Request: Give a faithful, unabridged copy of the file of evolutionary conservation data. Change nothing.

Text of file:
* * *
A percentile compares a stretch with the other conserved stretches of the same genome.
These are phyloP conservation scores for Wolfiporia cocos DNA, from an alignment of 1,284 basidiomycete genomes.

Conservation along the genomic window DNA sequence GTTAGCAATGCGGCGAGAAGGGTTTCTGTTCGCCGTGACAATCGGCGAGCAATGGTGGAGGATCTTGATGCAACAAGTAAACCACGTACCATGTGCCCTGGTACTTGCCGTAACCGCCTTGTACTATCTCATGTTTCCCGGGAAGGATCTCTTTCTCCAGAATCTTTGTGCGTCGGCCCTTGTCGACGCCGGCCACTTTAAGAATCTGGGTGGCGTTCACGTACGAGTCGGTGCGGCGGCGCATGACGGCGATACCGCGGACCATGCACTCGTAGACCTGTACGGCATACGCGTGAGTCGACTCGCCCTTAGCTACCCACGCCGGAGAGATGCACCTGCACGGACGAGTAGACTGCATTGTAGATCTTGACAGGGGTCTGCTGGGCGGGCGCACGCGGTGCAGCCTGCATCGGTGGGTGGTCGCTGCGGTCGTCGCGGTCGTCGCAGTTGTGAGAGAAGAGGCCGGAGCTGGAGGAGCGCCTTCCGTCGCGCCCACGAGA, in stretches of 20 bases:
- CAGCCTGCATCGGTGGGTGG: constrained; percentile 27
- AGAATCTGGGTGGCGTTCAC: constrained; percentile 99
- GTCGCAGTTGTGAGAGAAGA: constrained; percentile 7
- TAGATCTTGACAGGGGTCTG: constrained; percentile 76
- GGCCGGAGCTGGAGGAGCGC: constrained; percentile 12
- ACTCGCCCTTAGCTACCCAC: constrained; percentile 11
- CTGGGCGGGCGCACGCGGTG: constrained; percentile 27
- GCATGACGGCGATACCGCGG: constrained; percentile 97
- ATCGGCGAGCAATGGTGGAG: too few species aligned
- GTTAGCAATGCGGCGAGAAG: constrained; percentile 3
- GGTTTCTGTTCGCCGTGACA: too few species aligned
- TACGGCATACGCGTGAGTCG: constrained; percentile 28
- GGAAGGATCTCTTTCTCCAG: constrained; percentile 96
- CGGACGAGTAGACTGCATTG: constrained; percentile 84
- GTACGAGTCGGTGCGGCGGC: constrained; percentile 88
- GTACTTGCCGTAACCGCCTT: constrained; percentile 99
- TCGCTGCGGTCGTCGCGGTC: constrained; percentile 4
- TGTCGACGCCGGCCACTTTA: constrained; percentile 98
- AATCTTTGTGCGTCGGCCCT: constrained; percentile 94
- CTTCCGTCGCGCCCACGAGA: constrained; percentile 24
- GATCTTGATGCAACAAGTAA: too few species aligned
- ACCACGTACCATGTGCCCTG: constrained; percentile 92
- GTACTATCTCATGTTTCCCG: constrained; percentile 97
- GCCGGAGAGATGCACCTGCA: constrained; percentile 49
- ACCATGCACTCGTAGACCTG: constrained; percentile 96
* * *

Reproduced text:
A percentile compares a stretch with the other conserved stretches of the same genome.
These are phyloP conservation scores for Wolfiporia cocos DNA, from an alignment of 1,284 basidiomycete genomes.

Conservation along the genomic window DNA sequence GTTAGCAATGCGGCGAGAAGGGTTTCTGTTCGCCGTGACAATCGGCGAGCAATGGTGGAGGATCTTGATGCAACAAGTAAACCACGTACCATGTGCCCTGGTACTTGCCGTAACCGCCTTGTACTATCTCATGTTTCCCGGGAAGGATCTCTTTCTCCAGAATCTTTGTGCGTCGGCCCTTGTCGACGCCGGCCACTTTAAGAATCTGGGTGGCGTTCACGTACGAGTCGGTGCGGCGGCGCATGACGGCGATACCGCGGACCATGCACTCGTAGACCTGTACGGCATACGCGTGAGTCGACTCGCCCTTAGCTACCCACGCCGGAGAGATGCACCTGCACGGACGAGTAGACTGCATTGTAGATCTTGACAGGGGTCTGCTGGGCGGGCGCACGCGGTGCAGCCTGCATCGGTGGGTGGTCGCTGCGGTCGTCGCGGTCGTCGCAGTTGTGAGAGAAGAGGCCGGAGCTGGAGGAGCGCCTTCCGTCGCGCCCACGAGA, in stretches of 20 bases:
- CAGCCTGCATCGGTGGGTGG: constrained; percentile 27
- AGAATCTGGGTGGCGTTCAC: constrained; percentile 99
- GTCGCAGTTGTGAGAGAAGA: constrained; percentile 7
- TAGATCTTGACAGGGGTCTG: constrained; percentile 76
- GGCCGGAGCTGGAGGAGCGC: constrained; percentile 12
- ACTCGCCCTTAGCTACCCAC: constrained; percentile 11
- CTGGGCGGGCGCACGCGGTG: constrained; percentile 27
- GCATGACGGCGATACCGCGG: constrained; percentile 97
- ATCGGCGAGCAATGGTGGAG: too few species aligned
- GTTAGCAATGCGGCGAGAAG: constrained; percentile 3
- GGTTTCTGTTCGCCGTGACA: too few species aligned
- TACGGCATACGCGTGAGTCG: constrained; percentile 28
- GGAAGGATCTCTTTCTCCAG: constrained; percentile 96
- CGGACGAGTAGACTGCATTG: constrained; percentile 84
- GTACGAGTCGGTGCGGCGGC: constrained; percentile 88
- GTACTTGCCGTAACCGCCTT: constrained; percentile 99
- TCGCTGCGGTCGTCGCGGTC: constrained; percentile 4
- TGTCGACGCCGGCCACTTTA: constrained; percentile 98
- AATCTTTGTGCGTCGGCCCT: constrained; percentile 94
- CTTCCGTCGCGCCCACGAGA: constrained; percentile 24
- GATCTTGATGCAACAAGTAA: too few species aligned
- ACCACGTACCATGTGCCCTG: constrained; percentile 92
- GTACTATCTCATGTTTCCCG: constrained; percentile 97
- GCCGGAGAGATGCACCTGCA: constrained; percentile 49
- ACCATGCACTCGTAGACCTG: constrained; percentile 96